The future of cash on delivery in the MENA region

In order for COD to grow further, and therefore support the e-commerce eco-system further, Faris Fallouh, global express and ground operations director at Aramex looks at the five things couriers in the GCC need to do.
Faris Fallouh, global express and ground operations director at Aramex
Faris Fallouh, global express and ground operations director at Aramex

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The Cash on Delivery (COD) service has played a significant role in fuelling the growth of e-commerce in the region. Currently, 70 to 80% of e-commerce transactions are paid through COD, with the highest online payment in the UAE and the lowest in Saudi Arabia and Egypt.

In order for COD to grow further, and therefore support the e-commerce eco-system further, couriers need to do five things:

Provide faster remittance of COD amounts

Courier companies are collecting huge amounts of money from the consumers every day. Carriers who have exceptional cash flow management supported by technology to speed up remitting the COD back to shippers would certainly encourage this payment solution for both start up and mature e-commerce businesses.

Revise COD service fees

Competition will surely play a role in making COD services more affordable as time passes, but this will also come with a more defined service level agreement that enables the carrier to better define what the COD delivery cycle entails in terms of human and digital touch points.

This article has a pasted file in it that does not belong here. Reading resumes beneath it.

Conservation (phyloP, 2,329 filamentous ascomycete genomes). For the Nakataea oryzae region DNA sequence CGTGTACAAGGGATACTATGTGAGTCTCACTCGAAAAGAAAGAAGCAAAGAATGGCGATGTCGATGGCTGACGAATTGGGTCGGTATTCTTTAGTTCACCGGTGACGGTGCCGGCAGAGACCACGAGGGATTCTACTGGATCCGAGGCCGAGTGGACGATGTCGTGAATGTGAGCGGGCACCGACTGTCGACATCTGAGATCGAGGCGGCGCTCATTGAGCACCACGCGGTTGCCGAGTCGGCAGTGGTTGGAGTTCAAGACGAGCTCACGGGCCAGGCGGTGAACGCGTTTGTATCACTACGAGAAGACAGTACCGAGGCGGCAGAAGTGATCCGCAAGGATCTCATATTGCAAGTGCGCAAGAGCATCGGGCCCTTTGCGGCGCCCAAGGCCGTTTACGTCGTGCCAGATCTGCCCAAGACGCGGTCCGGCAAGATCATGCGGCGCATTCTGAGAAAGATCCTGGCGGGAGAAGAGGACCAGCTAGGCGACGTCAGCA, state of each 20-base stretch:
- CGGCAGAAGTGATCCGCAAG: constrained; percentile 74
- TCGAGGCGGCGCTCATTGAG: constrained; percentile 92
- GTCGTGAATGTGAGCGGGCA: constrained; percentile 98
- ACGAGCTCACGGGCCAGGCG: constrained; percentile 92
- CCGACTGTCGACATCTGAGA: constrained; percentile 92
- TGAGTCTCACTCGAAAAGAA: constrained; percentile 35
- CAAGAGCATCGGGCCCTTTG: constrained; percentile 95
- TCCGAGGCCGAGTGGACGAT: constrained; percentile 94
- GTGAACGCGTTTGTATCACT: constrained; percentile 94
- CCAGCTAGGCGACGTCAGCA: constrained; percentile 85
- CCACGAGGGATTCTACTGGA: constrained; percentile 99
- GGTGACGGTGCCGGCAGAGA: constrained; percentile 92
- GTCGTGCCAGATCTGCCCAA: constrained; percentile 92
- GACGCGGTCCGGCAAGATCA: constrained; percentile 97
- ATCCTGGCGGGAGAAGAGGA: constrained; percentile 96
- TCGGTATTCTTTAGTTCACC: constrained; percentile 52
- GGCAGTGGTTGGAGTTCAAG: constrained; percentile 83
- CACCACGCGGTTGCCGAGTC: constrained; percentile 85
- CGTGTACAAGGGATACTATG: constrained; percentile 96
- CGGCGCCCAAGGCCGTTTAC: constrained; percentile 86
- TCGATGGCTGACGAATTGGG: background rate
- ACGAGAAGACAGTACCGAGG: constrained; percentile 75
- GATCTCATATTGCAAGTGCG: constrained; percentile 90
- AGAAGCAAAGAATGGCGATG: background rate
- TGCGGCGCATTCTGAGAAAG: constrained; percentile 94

So it is likely that competition will bring down the cost of offering COD services that would make it even less expensive than payment gateways or digital wallets.

Improve percentage of delivered COD orders

The COD service is notoriously problematic when it comes to on-time and successful deliveries. At best, only 80% to 90% of shipments are successfully delivered.

The percentage of successful deliveries of COD shipments is influenced by a wide range of factors that depend a lot on how the e-commerce seller handles the orders, and the supply chain speed and the final mile protocols being adopted to successfully deliver and collect the money.

There are best practices that can be adopted to make the COD delivery more successful, hence carriers will strive to deliver more and keep both e-commerce sellers and buyers happy.

COD needs to go cross-border

The MENA region has seen an influx of e-commerce start-ups based in China and Hong Kong, the United Kingdom, and Turkey competing against the regional mega-players like Souq, Noon, and Jumia who offer COD by default.

Amazon international website adopted the COD payment to UAE during 2016 acknowledging the popularity and necessity of the payment method in this region. Naturally newcomers will follow the tested success recipe and introduce COD to masses as part of their plan to gain market share.

Subsidised COD services

This is being done to capture market share and maximise volume even at the expense of increased cost due to inherent inefficiencies related to the COD cycle. In many instances, the additional cost of COD services is subsidised to encourage consumers to shop.

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